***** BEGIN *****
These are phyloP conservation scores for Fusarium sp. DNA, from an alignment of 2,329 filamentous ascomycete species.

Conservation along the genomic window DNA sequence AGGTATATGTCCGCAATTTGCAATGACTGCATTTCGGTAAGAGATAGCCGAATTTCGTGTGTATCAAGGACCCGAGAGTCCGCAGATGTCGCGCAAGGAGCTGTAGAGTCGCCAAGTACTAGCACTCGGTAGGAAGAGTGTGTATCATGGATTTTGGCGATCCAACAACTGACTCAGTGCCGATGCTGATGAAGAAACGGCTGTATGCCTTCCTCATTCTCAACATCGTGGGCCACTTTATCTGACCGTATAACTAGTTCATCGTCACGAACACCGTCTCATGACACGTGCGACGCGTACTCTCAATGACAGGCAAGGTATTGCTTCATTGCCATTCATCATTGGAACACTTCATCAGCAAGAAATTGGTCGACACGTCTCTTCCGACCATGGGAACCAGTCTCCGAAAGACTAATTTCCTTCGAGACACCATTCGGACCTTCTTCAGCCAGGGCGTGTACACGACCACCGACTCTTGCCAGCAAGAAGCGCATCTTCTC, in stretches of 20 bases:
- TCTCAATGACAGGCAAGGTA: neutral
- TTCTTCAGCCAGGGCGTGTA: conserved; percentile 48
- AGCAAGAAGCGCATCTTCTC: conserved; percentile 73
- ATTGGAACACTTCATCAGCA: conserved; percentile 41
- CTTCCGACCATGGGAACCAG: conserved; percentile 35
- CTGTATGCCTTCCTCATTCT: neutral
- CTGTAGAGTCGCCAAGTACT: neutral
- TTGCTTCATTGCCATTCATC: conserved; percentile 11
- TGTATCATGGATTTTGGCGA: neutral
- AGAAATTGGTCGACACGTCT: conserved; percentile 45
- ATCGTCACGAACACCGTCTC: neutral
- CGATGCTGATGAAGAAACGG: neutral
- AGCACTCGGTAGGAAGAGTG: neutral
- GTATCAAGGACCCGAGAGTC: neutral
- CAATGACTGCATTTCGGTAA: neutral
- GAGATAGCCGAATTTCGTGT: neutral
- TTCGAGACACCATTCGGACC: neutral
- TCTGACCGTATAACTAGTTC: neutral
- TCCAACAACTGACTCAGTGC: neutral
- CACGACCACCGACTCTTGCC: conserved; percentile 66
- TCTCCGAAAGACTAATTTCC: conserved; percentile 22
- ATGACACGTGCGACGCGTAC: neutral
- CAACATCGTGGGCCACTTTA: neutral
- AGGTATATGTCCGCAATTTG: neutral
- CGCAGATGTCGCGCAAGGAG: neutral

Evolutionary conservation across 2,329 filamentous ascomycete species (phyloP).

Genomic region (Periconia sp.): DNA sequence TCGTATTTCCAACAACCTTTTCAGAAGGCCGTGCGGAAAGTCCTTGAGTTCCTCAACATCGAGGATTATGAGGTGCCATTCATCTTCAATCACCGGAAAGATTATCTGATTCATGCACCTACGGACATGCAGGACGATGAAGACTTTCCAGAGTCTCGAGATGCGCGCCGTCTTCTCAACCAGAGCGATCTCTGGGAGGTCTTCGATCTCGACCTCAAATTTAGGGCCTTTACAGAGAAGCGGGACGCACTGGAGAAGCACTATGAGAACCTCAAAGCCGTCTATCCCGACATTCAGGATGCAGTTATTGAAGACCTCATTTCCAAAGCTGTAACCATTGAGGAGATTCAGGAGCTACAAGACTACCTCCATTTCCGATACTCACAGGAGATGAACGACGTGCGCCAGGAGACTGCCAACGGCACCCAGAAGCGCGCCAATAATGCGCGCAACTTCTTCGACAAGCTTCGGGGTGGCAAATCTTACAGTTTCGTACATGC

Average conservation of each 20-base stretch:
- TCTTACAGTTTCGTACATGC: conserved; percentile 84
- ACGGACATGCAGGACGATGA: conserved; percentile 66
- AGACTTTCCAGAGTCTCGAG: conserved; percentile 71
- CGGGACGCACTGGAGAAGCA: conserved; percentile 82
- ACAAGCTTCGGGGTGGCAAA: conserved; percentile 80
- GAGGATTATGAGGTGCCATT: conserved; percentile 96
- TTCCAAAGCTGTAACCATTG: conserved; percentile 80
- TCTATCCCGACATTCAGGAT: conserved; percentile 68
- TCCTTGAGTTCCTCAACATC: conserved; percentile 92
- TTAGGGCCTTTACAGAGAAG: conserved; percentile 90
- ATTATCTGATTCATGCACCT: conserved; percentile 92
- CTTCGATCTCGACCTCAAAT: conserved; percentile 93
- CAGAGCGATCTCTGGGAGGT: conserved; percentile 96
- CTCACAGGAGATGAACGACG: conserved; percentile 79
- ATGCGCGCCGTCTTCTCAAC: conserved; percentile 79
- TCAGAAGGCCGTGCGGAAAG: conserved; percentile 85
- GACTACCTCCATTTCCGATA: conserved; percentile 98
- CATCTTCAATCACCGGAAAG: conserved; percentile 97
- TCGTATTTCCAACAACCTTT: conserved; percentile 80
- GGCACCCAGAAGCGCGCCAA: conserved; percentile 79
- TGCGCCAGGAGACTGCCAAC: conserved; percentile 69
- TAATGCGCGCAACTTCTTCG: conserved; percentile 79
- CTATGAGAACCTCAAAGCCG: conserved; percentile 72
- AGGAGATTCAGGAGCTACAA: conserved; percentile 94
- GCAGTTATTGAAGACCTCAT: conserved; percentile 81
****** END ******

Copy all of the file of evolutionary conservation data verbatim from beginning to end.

These are phyloP conservation scores for Fusarium sp. DNA, from an alignment of 2,329 filamentous ascomycete species.

Conservation along the genomic window DNA sequence AGGTATATGTCCGCAATTTGCAATGACTGCATTTCGGTAAGAGATAGCCGAATTTCGTGTGTATCAAGGACCCGAGAGTCCGCAGATGTCGCGCAAGGAGCTGTAGAGTCGCCAAGTACTAGCACTCGGTAGGAAGAGTGTGTATCATGGATTTTGGCGATCCAACAACTGACTCAGTGCCGATGCTGATGAAGAAACGGCTGTATGCCTTCCTCATTCTCAACATCGTGGGCCACTTTATCTGACCGTATAACTAGTTCATCGTCACGAACACCGTCTCATGACACGTGCGACGCGTACTCTCAATGACAGGCAAGGTATTGCTTCATTGCCATTCATCATTGGAACACTTCATCAGCAAGAAATTGGTCGACACGTCTCTTCCGACCATGGGAACCAGTCTCCGAAAGACTAATTTCCTTCGAGACACCATTCGGACCTTCTTCAGCCAGGGCGTGTACACGACCACCGACTCTTGCCAGCAAGAAGCGCATCTTCTC, in stretches of 20 bases:
- TCTCAATGACAGGCAAGGTA: neutral
- TTCTTCAGCCAGGGCGTGTA: conserved; percentile 48
- AGCAAGAAGCGCATCTTCTC: conserved; percentile 73
- ATTGGAACACTTCATCAGCA: conserved; percentile 41
- CTTCCGACCATGGGAACCAG: conserved; percentile 35
- CTGTATGCCTTCCTCATTCT: neutral
- CTGTAGAGTCGCCAAGTACT: neutral
- TTGCTTCATTGCCATTCATC: conserved; percentile 11
- TGTATCATGGATTTTGGCGA: neutral
- AGAAATTGGTCGACACGTCT: conserved; percentile 45
- ATCGTCACGAACACCGTCTC: neutral
- CGATGCTGATGAAGAAACGG: neutral
- AGCACTCGGTAGGAAGAGTG: neutral
- GTATCAAGGACCCGAGAGTC: neutral
- CAATGACTGCATTTCGGTAA: neutral
- GAGATAGCCGAATTTCGTGT: neutral
- TTCGAGACACCATTCGGACC: neutral
- TCTGACCGTATAACTAGTTC: neutral
- TCCAACAACTGACTCAGTGC: neutral
- CACGACCACCGACTCTTGCC: conserved; percentile 66
- TCTCCGAAAGACTAATTTCC: conserved; percentile 22
- ATGACACGTGCGACGCGTAC: neutral
- CAACATCGTGGGCCACTTTA: neutral
- AGGTATATGTCCGCAATTTG: neutral
- CGCAGATGTCGCGCAAGGAG: neutral

Evolutionary conservation across 2,329 filamentous ascomycete species (phyloP).

Genomic region (Periconia sp.): DNA sequence TCGTATTTCCAACAACCTTTTCAGAAGGCCGTGCGGAAAGTCCTTGAGTTCCTCAACATCGAGGATTATGAGGTGCCATTCATCTTCAATCACCGGAAAGATTATCTGATTCATGCACCTACGGACATGCAGGACGATGAAGACTTTCCAGAGTCTCGAGATGCGCGCCGTCTTCTCAACCAGAGCGATCTCTGGGAGGTCTTCGATCTCGACCTCAAATTTAGGGCCTTTACAGAGAAGCGGGACGCACTGGAGAAGCACTATGAGAACCTCAAAGCCGTCTATCCCGACATTCAGGATGCAGTTATTGAAGACCTCATTTCCAAAGCTGTAACCATTGAGGAGATTCAGGAGCTACAAGACTACCTCCATTTCCGATACTCACAGGAGATGAACGACGTGCGCCAGGAGACTGCCAACGGCACCCAGAAGCGCGCCAATAATGCGCGCAACTTCTTCGACAAGCTTCGGGGTGGCAAATCTTACAGTTTCGTACATGC

Average conservation of each 20-base stretch:
- TCTTACAGTTTCGTACATGC: conserved; percentile 84
- ACGGACATGCAGGACGATGA: conserved; percentile 66
- AGACTTTCCAGAGTCTCGAG: conserved; percentile 71
- CGGGACGCACTGGAGAAGCA: conserved; percentile 82
- ACAAGCTTCGGGGTGGCAAA: conserved; percentile 80
- GAGGATTATGAGGTGCCATT: conserved; percentile 96
- TTCCAAAGCTGTAACCATTG: conserved; percentile 80
- TCTATCCCGACATTCAGGAT: conserved; percentile 68
- TCCTTGAGTTCCTCAACATC: conserved; percentile 92
- TTAGGGCCTTTACAGAGAAG: conserved; percentile 90
- ATTATCTGATTCATGCACCT: conserved; percentile 92
- CTTCGATCTCGACCTCAAAT: conserved; percentile 93
- CAGAGCGATCTCTGGGAGGT: conserved; percentile 96
- CTCACAGGAGATGAACGACG: conserved; percentile 79
- ATGCGCGCCGTCTTCTCAAC: conserved; percentile 79
- TCAGAAGGCCGTGCGGAAAG: conserved; percentile 85
- GACTACCTCCATTTCCGATA: conserved; percentile 98
- CATCTTCAATCACCGGAAAG: conserved; percentile 97
- TCGTATTTCCAACAACCTTT: conserved; percentile 80
- GGCACCCAGAAGCGCGCCAA: conserved; percentile 79
- TGCGCCAGGAGACTGCCAAC: conserved; percentile 69
- TAATGCGCGCAACTTCTTCG: conserved; percentile 79
- CTATGAGAACCTCAAAGCCG: conserved; percentile 72
- AGGAGATTCAGGAGCTACAA: conserved; percentile 94
- GCAGTTATTGAAGACCTCAT: conserved; percentile 81